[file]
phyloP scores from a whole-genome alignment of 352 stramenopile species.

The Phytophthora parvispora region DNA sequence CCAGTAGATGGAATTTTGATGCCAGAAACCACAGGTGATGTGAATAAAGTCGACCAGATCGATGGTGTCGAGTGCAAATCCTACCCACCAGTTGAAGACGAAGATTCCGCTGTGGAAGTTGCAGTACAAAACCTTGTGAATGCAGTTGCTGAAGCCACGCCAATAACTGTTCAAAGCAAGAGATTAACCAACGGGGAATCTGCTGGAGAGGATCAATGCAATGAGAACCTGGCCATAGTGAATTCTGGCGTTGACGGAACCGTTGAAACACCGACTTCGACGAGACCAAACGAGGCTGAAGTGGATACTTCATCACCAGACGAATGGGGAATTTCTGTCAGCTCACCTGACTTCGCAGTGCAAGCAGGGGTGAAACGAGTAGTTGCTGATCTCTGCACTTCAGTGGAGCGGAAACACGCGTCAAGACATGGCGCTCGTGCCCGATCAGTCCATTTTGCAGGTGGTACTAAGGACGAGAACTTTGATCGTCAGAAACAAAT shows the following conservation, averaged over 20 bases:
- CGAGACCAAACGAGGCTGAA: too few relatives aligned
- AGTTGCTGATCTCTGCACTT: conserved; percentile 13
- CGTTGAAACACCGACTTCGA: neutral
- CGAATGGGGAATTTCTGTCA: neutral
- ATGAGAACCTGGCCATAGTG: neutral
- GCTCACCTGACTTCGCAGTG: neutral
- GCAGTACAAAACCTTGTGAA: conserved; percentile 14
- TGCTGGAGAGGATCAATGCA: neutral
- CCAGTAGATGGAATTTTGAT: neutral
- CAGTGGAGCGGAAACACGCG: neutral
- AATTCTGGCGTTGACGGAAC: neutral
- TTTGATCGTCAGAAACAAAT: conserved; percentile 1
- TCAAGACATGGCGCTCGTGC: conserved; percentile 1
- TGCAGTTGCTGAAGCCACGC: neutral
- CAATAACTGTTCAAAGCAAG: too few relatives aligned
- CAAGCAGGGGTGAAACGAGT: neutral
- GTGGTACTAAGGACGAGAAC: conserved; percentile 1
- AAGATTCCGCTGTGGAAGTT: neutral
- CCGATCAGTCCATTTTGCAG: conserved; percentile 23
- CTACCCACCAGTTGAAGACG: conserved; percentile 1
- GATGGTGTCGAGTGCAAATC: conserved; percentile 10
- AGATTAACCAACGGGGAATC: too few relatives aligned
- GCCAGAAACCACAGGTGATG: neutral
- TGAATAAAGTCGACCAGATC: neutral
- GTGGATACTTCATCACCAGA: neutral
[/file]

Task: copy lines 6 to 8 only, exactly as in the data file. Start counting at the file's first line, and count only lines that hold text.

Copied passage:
- CGAATGGGGAATTTCTGTCA: neutral
- ATGAGAACCTGGCCATAGTG: neutral
- GCTCACCTGACTTCGCAGTG: neutral